Wednesday, August 12, 2009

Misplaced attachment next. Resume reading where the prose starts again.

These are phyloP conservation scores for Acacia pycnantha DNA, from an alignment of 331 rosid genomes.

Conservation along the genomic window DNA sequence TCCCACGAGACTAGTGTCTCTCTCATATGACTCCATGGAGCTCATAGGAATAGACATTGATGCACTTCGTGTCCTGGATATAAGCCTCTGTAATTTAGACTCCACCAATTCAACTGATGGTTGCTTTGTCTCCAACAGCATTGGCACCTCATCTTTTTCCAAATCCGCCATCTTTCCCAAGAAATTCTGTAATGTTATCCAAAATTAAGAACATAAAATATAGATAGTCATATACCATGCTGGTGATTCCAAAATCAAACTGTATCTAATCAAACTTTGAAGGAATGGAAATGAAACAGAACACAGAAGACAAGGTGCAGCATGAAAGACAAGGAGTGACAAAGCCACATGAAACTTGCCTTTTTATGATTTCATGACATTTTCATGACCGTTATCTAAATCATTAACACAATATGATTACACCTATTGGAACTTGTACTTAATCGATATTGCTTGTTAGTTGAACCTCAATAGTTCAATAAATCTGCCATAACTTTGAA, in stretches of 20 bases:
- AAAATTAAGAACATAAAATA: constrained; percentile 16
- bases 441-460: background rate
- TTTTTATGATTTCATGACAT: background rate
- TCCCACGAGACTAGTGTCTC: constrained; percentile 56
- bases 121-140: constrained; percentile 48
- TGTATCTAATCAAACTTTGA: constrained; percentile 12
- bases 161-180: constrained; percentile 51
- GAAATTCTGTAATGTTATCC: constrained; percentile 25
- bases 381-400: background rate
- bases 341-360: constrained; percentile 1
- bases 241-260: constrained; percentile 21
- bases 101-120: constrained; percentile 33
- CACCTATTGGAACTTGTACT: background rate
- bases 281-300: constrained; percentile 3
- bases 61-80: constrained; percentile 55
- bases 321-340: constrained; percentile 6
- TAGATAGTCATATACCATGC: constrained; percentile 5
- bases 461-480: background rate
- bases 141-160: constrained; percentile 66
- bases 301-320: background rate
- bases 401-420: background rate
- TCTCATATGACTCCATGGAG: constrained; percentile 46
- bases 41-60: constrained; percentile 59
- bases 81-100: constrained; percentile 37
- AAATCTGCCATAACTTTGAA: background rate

In a dispute brought in 2007 by the United States against China, a World Trade Organization (WTO) dispute resolution panel issued its report today finding China in violation of its commitments under the Chinese Accession Protocol, the General Agreement on Tariffs and Trade (GATT) 1994 and the General Agreement on Trade in Services (GATS) with respect to the importation and distribution of certain publications and audiovisual materials. The U.S. alleged that various Chinese measures that reserve, to certain Chinese state-designated and wholly or partially state-owned enterprises, the right to import films for theatrical release, audiovisual home entertainment products, sound recordings and publications violated WTO rules because the measures imporperly restricted who is eligible to import such materials into China. The U.S. also alleged that various Chinese measures that impose market access restrictions or discriminatory limitations on foreign service providers seeking to engage in the distribution of publications and certain audiovisual home entertainment products violate WTO rules because they treat foreign parties less favorably than Chinese distributors. Pursuant to Article 3.8 of the Dispute Settlement Understanding (DSU), violation of obligations under one or more WTO Agreements constitutes a prima facie case of nullification or impairment of benefits under the Agreements. In accordance with normal WTO practice, the panel recommended that the Dispute Settlement Body (DSB) request that China bring the relevant measures into conformity with its WTO obligations. The panel's report will now go to the DSB for adoption, unless one or both parties appeal to the WTO Appellate Body. For more information on China-Measures Affecting Trading Rights and Distribution Services for Certain Publications and Audiovisual Entertainment Products, click here.